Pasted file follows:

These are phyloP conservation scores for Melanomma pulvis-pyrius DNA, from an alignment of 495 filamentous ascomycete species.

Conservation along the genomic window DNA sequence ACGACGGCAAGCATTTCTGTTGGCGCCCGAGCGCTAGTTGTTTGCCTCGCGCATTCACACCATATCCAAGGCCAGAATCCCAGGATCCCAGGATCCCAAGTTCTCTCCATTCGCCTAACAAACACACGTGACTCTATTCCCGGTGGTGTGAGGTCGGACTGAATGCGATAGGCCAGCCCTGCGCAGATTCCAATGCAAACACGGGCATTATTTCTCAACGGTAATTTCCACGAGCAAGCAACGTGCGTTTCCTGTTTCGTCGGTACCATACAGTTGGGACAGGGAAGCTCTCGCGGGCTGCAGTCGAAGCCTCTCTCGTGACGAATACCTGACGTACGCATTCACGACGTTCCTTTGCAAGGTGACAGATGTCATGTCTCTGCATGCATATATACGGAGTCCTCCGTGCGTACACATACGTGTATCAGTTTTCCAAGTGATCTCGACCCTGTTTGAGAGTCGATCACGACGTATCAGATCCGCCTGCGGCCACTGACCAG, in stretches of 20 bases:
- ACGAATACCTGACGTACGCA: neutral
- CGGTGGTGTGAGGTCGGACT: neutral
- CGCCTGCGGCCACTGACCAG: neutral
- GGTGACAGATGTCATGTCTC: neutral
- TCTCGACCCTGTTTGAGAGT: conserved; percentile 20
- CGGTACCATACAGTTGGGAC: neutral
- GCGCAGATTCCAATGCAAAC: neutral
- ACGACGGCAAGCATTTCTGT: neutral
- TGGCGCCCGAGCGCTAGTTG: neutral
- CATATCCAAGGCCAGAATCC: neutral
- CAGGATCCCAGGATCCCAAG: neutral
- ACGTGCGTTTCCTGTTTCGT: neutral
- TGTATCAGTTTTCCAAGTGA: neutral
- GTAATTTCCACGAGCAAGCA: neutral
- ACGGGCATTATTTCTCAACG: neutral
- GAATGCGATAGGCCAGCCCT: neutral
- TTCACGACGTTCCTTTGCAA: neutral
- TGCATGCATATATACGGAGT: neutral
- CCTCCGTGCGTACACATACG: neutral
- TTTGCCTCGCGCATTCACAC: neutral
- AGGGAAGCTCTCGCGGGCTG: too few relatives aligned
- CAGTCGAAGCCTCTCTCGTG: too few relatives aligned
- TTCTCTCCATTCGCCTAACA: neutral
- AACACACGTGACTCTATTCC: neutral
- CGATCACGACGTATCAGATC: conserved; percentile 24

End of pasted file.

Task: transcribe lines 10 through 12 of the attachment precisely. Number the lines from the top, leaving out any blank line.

- ACGACGGCAAGCATTTCTGT: neutral
- TGGCGCCCGAGCGCTAGTTG: neutral
- CATATCCAAGGCCAGAATCC: neutral